asked Mr. Chancellor of the Exchequer, Whether the attention of Her Majesty's Government has been called to the fact that, under the Inland Customs Act, 1881, the five district registrars for Kilkenny, Tuam, Ballina, Cavan, and Mullingar have been deprived of a large proportion of the fees by which they had been theretofore paid; that during the passing of the Bill (now the aforesaid Act) the late lamented Lord Frederick Cavendish had several interviews with the Members for the county and city of Kilkenny, one of whom had placed a question upon the Notice Paper of the House in relation to the district registrar of Kilkenny, Mr. James Roe; that, furthermore, notice of opposition to the Bill was given, and that Lord Frederick Cavendish distinctly promised that a fixed salary by way of compensation would be given; that, in a letter dated May 16th 1881, addressed to the Marquis of Ormonde, the late Lord Frederick Cavendish gave an assurance "that such claim for compensation would be duly recognized by the Treasury;" that, by a letter of the Treasury, dated 26th September 1882, seeking for certain Returns of amounts received by the several registrars, it appears that such compensation is proposed to be calculated upon averages of three years' receipts of fees prior to 1st Juno 1881, whereas the registrars submit that those averages should be calculated upon such receipts during the period including years up to 1st June 1883, during which there has been a large increase in the annual fees with a prospect of augmented increases; that, up to the present moment, no compensation whatever has been received by these registrars, nor even tendered to them; that, under all the circumstances of the cases, Judge Warren, of the Probate Court, Dublin, has expressed his opinion—

"That he concurs in Mr. Roe's view as to the principle on which his compensation ought to be calculated, having regard both to considerations of justice and the promises made on the part of the Treasury before 'The Inland Revenue Act, 1881; was passed;"
that, notwithstanding such opinion, the Treasury have, in reply to the learned judge dated the 12th instant, declined to accede to this suggestion, and have merely alleged general precedents which do not apply to such exceptional cases where the change was sudden, was unopposed upon the faith of assurances as before mentioned, and where the receipts of the office obtained an impetus that occasioned the increased results for the last two years owing to the personal exertions and local inquires made by Mr. James Roe previously to 1st of June 1881; and, whether Her Majesty's Government will, under the exceptional circumstances of this case, reconsider their determination?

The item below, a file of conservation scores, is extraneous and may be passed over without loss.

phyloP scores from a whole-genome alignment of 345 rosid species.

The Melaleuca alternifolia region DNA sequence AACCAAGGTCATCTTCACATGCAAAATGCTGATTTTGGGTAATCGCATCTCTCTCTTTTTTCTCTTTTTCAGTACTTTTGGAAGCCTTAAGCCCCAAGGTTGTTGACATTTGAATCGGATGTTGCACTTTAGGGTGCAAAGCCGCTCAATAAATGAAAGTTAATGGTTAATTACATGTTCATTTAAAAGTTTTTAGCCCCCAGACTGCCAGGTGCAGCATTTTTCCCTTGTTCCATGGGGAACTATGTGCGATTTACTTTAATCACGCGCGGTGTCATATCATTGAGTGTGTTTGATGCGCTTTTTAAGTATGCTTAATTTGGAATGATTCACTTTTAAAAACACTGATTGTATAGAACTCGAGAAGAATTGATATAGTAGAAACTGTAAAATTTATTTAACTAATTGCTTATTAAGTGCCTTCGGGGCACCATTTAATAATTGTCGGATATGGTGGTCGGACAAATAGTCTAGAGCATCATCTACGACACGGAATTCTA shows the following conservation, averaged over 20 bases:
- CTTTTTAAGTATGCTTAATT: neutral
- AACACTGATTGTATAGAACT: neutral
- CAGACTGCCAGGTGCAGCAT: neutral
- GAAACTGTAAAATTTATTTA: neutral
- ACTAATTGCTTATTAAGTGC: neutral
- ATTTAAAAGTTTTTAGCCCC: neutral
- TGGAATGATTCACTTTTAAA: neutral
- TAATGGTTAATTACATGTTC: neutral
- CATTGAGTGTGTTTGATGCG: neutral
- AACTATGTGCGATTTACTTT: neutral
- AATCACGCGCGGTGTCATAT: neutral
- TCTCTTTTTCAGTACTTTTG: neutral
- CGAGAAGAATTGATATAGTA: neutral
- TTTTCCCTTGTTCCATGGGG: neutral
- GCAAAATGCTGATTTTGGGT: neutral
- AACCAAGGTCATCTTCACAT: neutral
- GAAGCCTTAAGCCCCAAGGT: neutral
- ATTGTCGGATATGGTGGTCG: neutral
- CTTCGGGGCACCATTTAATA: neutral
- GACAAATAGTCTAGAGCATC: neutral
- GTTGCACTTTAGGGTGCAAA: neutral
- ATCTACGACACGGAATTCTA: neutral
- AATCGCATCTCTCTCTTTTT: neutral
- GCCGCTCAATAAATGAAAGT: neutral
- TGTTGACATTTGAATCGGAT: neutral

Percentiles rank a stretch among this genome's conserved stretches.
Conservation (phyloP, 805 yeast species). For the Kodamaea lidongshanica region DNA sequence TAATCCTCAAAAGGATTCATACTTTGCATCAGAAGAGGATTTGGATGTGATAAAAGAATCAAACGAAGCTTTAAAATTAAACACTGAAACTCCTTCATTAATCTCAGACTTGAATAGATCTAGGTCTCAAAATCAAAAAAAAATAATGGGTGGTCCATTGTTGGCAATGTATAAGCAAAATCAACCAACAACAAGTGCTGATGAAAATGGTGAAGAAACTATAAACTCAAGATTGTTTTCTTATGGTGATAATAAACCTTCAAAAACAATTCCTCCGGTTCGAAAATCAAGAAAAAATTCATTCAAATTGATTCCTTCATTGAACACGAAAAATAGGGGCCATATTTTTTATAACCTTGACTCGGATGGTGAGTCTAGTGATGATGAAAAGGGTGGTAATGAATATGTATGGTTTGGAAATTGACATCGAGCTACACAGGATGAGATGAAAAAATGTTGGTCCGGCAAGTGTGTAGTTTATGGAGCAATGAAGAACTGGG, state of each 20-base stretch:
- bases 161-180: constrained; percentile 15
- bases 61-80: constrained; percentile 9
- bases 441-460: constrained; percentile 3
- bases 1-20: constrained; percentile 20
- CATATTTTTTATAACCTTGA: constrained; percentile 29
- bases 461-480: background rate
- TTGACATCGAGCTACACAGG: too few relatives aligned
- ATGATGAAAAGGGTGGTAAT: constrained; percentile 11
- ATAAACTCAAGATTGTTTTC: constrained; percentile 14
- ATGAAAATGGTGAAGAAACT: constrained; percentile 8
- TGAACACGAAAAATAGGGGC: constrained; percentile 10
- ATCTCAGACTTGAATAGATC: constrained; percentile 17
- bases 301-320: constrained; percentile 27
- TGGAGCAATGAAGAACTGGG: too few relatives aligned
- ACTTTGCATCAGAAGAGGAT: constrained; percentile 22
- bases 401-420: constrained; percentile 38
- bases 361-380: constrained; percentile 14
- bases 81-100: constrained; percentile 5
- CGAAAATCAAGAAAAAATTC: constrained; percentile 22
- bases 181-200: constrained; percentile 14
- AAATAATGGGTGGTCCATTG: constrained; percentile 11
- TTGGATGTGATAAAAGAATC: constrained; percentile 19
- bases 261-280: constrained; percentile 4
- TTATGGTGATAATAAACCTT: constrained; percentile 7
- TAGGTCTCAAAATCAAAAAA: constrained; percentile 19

This Question has been put down without Notice; but I have been able to refer to the Correspondence which has taken place on the subject. I have every reason to believe that no pledge was ever given that the compensation promised to these gentlemen should be assessed in any particular manner. It has, in fact, been calculated in the manner usual in such cases, and payment of the amounts duo for 1882 was directed in February last. If it has not been received the fault does not lie with the Treasury. Only one method of dealing with the case was possible beyond that actually adopted—namely, that these five Registrars should be given a fixed salary. But, as the Irish Judges have recommended proposals which would materially affect the position of these gentlemen, it is inexpedient to fix salaries for them until these proposals have been considered and decided upon. As I understand the hon. Member, Mr. Poe, one of the district Registrars, thinks his compensation for losses inflicted on him by a change introduced in 1881. ought to be increased, because of the growth of business which has taken place since that date. It would be very hard to justify the adoption of such a course. There is nothing exceptional in the case; and I cannot hold out any hope of any change in the method of calculating the compensation.